So rather than pay 23-year-olds $24,000 a year to live in a closet in Brooklyn, he wanted to buy up some land in Mexico — somewhere in the Yucatán, on a beach — and build a little Content Village.
Rather than Williamsburg bars, he’d tempt young journalists with great surfing, a sandals-based dress code, and cheap cerveza.
Clustering could also change the sort of people who can enter the business. Twenty years ago, they might have taken a good job at a newspaper in Indiana and built a career there.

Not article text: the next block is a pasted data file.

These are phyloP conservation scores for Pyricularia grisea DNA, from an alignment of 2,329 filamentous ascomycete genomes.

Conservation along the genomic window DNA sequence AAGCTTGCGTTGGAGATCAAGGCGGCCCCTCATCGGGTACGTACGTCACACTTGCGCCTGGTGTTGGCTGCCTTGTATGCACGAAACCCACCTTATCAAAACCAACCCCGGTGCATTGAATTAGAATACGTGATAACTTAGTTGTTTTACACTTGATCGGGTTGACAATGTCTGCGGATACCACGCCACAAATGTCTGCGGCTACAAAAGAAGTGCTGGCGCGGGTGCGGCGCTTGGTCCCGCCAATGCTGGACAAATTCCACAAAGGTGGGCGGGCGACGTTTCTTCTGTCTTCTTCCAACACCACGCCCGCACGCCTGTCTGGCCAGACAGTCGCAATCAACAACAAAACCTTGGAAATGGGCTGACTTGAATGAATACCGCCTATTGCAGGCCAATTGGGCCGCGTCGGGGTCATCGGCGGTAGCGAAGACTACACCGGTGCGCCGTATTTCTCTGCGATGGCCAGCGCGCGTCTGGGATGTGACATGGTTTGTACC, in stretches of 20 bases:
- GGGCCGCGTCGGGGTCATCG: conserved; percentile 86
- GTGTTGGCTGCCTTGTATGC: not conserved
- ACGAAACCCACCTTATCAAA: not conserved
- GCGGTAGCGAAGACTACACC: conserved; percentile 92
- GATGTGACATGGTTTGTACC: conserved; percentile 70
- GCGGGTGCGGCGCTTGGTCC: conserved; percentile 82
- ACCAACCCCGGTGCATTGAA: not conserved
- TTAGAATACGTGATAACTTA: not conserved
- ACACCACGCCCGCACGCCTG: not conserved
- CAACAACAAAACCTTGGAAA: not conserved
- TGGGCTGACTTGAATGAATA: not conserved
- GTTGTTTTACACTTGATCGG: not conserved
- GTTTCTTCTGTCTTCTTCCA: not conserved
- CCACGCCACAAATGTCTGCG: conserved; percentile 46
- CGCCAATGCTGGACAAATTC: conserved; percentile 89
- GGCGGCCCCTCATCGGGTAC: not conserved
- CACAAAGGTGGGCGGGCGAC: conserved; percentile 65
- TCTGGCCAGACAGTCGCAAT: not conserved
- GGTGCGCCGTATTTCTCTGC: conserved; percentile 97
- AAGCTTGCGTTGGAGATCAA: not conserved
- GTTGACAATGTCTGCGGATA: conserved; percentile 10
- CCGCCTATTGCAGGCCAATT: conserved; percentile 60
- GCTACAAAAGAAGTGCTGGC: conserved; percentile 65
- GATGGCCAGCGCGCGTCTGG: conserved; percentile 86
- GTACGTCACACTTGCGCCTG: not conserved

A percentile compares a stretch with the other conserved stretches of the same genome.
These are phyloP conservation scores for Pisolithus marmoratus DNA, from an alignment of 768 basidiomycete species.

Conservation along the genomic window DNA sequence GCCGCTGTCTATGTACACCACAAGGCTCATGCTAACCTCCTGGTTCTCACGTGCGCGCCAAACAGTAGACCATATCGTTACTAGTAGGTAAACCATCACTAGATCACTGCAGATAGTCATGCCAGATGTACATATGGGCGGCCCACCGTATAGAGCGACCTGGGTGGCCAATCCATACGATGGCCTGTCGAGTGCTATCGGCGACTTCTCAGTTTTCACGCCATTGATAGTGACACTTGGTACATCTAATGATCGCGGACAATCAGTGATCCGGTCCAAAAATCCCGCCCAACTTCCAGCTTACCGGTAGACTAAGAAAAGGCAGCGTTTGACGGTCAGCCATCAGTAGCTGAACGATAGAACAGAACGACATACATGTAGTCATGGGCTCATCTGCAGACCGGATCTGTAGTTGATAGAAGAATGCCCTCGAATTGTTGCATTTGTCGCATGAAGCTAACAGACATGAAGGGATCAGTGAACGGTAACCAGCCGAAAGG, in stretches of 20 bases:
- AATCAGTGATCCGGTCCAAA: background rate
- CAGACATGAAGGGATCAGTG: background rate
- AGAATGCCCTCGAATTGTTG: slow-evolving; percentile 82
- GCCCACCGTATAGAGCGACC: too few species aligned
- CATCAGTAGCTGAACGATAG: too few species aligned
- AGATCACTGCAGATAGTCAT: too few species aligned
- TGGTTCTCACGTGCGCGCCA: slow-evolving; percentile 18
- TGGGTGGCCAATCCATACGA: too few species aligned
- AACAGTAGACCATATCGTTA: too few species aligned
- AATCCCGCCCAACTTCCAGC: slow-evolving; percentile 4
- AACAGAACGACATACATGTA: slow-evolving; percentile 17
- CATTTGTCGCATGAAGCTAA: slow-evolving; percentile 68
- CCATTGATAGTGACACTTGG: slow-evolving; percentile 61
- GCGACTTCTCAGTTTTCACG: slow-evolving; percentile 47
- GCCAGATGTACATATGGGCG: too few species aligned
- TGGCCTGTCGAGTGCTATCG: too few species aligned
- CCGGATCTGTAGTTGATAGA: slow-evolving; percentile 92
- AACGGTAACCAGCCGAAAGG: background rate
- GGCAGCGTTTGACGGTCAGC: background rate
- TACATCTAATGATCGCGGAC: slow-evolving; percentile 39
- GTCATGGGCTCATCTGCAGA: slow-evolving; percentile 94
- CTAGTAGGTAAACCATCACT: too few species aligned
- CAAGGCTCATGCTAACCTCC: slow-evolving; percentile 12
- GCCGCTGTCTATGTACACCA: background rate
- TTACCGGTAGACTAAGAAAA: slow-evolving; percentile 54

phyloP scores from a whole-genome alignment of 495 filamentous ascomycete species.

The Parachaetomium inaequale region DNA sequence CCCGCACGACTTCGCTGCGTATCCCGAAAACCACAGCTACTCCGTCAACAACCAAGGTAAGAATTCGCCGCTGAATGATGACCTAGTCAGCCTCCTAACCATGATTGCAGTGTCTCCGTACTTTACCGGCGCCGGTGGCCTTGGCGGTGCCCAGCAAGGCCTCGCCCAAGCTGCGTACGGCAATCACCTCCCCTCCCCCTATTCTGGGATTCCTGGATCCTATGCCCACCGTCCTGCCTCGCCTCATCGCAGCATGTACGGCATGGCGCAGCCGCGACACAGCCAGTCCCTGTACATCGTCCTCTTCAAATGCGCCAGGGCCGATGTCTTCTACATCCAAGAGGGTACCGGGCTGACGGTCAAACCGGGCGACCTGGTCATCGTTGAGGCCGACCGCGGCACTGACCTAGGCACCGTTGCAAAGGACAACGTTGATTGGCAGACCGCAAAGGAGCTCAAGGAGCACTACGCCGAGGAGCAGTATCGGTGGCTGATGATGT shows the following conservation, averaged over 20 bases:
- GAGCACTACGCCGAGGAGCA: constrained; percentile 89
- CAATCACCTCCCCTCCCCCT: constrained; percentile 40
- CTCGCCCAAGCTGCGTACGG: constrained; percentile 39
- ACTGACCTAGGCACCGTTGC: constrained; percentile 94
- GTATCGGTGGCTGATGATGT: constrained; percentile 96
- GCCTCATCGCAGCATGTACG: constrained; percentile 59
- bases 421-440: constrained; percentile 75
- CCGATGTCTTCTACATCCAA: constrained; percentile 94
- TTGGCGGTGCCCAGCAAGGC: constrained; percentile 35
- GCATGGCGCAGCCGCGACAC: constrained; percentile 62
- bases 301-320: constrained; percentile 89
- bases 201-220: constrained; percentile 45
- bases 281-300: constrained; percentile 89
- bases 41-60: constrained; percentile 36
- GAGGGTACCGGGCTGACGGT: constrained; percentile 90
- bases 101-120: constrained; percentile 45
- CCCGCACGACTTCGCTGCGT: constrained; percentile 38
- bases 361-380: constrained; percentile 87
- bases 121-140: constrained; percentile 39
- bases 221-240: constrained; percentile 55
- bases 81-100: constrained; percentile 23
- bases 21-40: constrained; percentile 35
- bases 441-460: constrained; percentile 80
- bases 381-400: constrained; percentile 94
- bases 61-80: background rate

Those jobs aren’t all gone yet, but a lot of the ambitious college journalists I talk to these days are all about landing something, that’ll get them in at the ground floor of an outlet in New York.
(A version of this is happening now in the tech industry, where the insane cost of housing in Silicon Valley is helping cities like Austin and Seattle attract workers and companies.) But the larger shift will be with us for years to come.